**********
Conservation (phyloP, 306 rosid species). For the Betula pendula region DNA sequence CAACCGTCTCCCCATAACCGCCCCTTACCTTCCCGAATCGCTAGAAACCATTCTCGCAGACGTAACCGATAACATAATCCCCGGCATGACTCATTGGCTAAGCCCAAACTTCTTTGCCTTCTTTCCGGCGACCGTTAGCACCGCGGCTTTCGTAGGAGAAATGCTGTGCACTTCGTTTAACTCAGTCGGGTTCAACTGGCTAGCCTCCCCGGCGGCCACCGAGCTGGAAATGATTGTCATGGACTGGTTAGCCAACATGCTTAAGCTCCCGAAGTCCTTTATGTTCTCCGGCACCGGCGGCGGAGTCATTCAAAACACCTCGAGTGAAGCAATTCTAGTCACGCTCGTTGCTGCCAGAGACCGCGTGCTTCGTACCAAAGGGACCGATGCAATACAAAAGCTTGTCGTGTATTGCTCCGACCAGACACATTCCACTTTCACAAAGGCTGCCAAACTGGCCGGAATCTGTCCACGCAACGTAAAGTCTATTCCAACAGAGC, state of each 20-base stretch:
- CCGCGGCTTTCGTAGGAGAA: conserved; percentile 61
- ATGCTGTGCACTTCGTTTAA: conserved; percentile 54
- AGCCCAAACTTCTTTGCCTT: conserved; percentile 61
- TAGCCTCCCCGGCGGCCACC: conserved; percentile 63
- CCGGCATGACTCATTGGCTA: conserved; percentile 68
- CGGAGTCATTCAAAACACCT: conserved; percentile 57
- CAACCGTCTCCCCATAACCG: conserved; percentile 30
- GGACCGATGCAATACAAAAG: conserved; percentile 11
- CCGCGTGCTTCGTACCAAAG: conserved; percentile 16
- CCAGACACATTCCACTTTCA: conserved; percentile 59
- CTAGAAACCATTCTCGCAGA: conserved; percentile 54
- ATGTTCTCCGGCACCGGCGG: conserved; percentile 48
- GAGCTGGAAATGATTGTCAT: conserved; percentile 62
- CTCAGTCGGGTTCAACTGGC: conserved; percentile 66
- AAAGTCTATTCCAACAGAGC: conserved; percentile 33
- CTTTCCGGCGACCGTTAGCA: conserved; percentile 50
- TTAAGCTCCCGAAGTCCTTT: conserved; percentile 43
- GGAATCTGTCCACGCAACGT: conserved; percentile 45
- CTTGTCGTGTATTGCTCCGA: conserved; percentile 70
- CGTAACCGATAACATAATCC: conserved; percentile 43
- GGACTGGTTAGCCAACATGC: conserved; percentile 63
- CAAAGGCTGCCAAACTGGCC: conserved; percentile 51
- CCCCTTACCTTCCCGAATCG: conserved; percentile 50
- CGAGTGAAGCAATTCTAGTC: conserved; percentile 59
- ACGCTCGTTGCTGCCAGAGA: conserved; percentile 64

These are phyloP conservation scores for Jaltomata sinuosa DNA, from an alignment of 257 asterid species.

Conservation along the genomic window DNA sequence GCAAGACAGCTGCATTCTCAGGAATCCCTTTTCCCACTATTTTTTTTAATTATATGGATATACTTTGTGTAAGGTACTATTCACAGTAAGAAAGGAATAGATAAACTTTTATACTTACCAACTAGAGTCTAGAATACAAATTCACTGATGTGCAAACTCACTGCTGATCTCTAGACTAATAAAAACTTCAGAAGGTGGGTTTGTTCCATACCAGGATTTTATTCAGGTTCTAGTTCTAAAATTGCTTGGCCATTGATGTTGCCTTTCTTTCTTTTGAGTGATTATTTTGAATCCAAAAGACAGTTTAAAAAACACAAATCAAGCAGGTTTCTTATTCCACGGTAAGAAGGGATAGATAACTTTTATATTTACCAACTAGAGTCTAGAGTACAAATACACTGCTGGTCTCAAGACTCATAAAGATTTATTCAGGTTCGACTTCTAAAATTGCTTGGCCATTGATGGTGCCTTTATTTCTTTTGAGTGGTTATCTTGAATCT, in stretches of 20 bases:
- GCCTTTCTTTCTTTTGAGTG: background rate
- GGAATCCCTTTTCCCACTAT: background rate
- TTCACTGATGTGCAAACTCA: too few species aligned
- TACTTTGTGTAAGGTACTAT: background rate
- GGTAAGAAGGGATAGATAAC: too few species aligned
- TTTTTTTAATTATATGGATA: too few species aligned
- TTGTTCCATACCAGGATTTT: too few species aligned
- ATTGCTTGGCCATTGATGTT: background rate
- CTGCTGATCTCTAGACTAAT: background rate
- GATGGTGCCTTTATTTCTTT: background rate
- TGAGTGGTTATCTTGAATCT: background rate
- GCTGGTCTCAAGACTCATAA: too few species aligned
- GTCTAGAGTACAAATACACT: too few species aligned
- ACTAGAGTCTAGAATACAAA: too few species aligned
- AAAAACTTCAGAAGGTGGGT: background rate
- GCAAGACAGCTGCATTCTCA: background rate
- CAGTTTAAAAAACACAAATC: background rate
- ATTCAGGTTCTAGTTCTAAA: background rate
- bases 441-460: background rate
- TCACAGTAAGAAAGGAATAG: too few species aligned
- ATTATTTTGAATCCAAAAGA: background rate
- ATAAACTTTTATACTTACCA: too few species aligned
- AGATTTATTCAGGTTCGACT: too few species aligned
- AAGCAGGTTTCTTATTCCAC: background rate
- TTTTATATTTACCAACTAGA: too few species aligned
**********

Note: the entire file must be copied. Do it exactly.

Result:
Conservation (phyloP, 306 rosid species). For the Betula pendula region DNA sequence CAACCGTCTCCCCATAACCGCCCCTTACCTTCCCGAATCGCTAGAAACCATTCTCGCAGACGTAACCGATAACATAATCCCCGGCATGACTCATTGGCTAAGCCCAAACTTCTTTGCCTTCTTTCCGGCGACCGTTAGCACCGCGGCTTTCGTAGGAGAAATGCTGTGCACTTCGTTTAACTCAGTCGGGTTCAACTGGCTAGCCTCCCCGGCGGCCACCGAGCTGGAAATGATTGTCATGGACTGGTTAGCCAACATGCTTAAGCTCCCGAAGTCCTTTATGTTCTCCGGCACCGGCGGCGGAGTCATTCAAAACACCTCGAGTGAAGCAATTCTAGTCACGCTCGTTGCTGCCAGAGACCGCGTGCTTCGTACCAAAGGGACCGATGCAATACAAAAGCTTGTCGTGTATTGCTCCGACCAGACACATTCCACTTTCACAAAGGCTGCCAAACTGGCCGGAATCTGTCCACGCAACGTAAAGTCTATTCCAACAGAGC, state of each 20-base stretch:
- CCGCGGCTTTCGTAGGAGAA: conserved; percentile 61
- ATGCTGTGCACTTCGTTTAA: conserved; percentile 54
- AGCCCAAACTTCTTTGCCTT: conserved; percentile 61
- TAGCCTCCCCGGCGGCCACC: conserved; percentile 63
- CCGGCATGACTCATTGGCTA: conserved; percentile 68
- CGGAGTCATTCAAAACACCT: conserved; percentile 57
- CAACCGTCTCCCCATAACCG: conserved; percentile 30
- GGACCGATGCAATACAAAAG: conserved; percentile 11
- CCGCGTGCTTCGTACCAAAG: conserved; percentile 16
- CCAGACACATTCCACTTTCA: conserved; percentile 59
- CTAGAAACCATTCTCGCAGA: conserved; percentile 54
- ATGTTCTCCGGCACCGGCGG: conserved; percentile 48
- GAGCTGGAAATGATTGTCAT: conserved; percentile 62
- CTCAGTCGGGTTCAACTGGC: conserved; percentile 66
- AAAGTCTATTCCAACAGAGC: conserved; percentile 33
- CTTTCCGGCGACCGTTAGCA: conserved; percentile 50
- TTAAGCTCCCGAAGTCCTTT: conserved; percentile 43
- GGAATCTGTCCACGCAACGT: conserved; percentile 45
- CTTGTCGTGTATTGCTCCGA: conserved; percentile 70
- CGTAACCGATAACATAATCC: conserved; percentile 43
- GGACTGGTTAGCCAACATGC: conserved; percentile 63
- CAAAGGCTGCCAAACTGGCC: conserved; percentile 51
- CCCCTTACCTTCCCGAATCG: conserved; percentile 50
- CGAGTGAAGCAATTCTAGTC: conserved; percentile 59
- ACGCTCGTTGCTGCCAGAGA: conserved; percentile 64

These are phyloP conservation scores for Jaltomata sinuosa DNA, from an alignment of 257 asterid species.

Conservation along the genomic window DNA sequence GCAAGACAGCTGCATTCTCAGGAATCCCTTTTCCCACTATTTTTTTTAATTATATGGATATACTTTGTGTAAGGTACTATTCACAGTAAGAAAGGAATAGATAAACTTTTATACTTACCAACTAGAGTCTAGAATACAAATTCACTGATGTGCAAACTCACTGCTGATCTCTAGACTAATAAAAACTTCAGAAGGTGGGTTTGTTCCATACCAGGATTTTATTCAGGTTCTAGTTCTAAAATTGCTTGGCCATTGATGTTGCCTTTCTTTCTTTTGAGTGATTATTTTGAATCCAAAAGACAGTTTAAAAAACACAAATCAAGCAGGTTTCTTATTCCACGGTAAGAAGGGATAGATAACTTTTATATTTACCAACTAGAGTCTAGAGTACAAATACACTGCTGGTCTCAAGACTCATAAAGATTTATTCAGGTTCGACTTCTAAAATTGCTTGGCCATTGATGGTGCCTTTATTTCTTTTGAGTGGTTATCTTGAATCT, in stretches of 20 bases:
- GCCTTTCTTTCTTTTGAGTG: background rate
- GGAATCCCTTTTCCCACTAT: background rate
- TTCACTGATGTGCAAACTCA: too few species aligned
- TACTTTGTGTAAGGTACTAT: background rate
- GGTAAGAAGGGATAGATAAC: too few species aligned
- TTTTTTTAATTATATGGATA: too few species aligned
- TTGTTCCATACCAGGATTTT: too few species aligned
- ATTGCTTGGCCATTGATGTT: background rate
- CTGCTGATCTCTAGACTAAT: background rate
- GATGGTGCCTTTATTTCTTT: background rate
- TGAGTGGTTATCTTGAATCT: background rate
- GCTGGTCTCAAGACTCATAA: too few species aligned
- GTCTAGAGTACAAATACACT: too few species aligned
- ACTAGAGTCTAGAATACAAA: too few species aligned
- AAAAACTTCAGAAGGTGGGT: background rate
- GCAAGACAGCTGCATTCTCA: background rate
- CAGTTTAAAAAACACAAATC: background rate
- ATTCAGGTTCTAGTTCTAAA: background rate
- bases 441-460: background rate
- TCACAGTAAGAAAGGAATAG: too few species aligned
- ATTATTTTGAATCCAAAAGA: background rate
- ATAAACTTTTATACTTACCA: too few species aligned
- AGATTTATTCAGGTTCGACT: too few species aligned
- AAGCAGGTTTCTTATTCCAC: background rate
- TTTTATATTTACCAACTAGA: too few species aligned